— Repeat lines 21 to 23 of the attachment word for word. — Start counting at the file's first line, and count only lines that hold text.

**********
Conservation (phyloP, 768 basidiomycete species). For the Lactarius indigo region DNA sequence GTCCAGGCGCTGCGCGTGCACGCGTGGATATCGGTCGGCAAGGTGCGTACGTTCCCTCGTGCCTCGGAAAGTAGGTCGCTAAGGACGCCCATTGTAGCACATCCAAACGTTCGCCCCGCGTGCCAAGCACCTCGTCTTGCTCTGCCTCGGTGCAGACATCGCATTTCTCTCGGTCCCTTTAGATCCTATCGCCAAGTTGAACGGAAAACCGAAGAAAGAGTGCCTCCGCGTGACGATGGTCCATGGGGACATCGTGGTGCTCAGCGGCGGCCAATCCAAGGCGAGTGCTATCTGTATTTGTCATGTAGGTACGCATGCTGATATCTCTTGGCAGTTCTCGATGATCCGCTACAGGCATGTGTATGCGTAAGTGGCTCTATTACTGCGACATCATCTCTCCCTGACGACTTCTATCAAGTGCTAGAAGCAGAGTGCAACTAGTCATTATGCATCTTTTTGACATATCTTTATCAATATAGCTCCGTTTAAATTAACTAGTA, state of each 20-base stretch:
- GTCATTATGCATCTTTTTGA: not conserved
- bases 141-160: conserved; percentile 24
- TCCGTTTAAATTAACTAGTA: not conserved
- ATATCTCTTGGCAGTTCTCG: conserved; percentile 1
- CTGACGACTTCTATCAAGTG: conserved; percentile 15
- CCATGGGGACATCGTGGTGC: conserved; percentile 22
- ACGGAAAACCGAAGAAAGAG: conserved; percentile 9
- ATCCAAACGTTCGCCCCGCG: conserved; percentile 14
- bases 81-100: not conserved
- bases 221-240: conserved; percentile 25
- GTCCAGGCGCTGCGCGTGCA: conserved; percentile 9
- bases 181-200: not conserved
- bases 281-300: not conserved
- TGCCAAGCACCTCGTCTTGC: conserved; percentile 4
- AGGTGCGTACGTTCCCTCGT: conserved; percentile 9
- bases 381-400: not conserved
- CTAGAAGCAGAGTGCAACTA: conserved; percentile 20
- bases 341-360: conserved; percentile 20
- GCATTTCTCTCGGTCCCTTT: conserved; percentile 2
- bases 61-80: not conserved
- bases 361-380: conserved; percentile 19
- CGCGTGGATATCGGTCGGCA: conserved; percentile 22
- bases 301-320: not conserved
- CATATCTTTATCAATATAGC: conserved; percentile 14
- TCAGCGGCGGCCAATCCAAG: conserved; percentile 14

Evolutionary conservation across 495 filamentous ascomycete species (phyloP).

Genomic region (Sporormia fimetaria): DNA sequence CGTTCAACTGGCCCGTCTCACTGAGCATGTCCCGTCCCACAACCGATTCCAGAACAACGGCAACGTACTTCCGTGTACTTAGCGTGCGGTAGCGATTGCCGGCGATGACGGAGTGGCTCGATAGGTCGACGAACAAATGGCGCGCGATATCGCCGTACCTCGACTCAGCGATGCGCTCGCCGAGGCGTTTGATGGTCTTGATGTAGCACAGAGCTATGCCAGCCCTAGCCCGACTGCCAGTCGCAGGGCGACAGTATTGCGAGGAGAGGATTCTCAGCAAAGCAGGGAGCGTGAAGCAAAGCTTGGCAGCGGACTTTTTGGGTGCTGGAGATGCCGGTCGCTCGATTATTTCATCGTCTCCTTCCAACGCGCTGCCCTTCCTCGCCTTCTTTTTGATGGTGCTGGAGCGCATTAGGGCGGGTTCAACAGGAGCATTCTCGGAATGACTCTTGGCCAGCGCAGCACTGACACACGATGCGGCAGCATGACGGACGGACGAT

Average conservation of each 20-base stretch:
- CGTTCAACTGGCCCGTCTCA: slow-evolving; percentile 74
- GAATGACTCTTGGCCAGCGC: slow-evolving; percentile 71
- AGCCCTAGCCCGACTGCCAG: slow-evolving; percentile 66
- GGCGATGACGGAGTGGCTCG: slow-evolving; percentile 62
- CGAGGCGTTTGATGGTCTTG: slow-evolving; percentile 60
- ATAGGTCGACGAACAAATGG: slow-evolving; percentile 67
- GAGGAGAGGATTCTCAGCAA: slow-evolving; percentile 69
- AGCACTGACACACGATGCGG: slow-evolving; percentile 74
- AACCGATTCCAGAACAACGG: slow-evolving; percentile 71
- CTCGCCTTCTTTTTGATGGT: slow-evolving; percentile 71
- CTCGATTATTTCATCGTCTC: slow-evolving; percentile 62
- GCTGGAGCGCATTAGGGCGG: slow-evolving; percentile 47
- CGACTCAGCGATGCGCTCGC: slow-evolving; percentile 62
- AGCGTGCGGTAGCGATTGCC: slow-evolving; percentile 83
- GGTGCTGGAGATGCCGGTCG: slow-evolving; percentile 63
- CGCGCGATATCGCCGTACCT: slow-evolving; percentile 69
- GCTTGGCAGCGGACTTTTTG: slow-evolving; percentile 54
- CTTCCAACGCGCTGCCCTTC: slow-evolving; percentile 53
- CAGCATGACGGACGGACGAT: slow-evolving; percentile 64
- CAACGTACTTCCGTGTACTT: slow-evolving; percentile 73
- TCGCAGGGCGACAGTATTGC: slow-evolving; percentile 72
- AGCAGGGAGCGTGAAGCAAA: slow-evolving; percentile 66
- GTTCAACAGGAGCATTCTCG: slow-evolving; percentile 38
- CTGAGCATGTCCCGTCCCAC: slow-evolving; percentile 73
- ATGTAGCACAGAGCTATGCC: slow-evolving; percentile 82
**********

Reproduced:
- bases 61-80: not conserved
- bases 361-380: conserved; percentile 19
- CGCGTGGATATCGGTCGGCA: conserved; percentile 22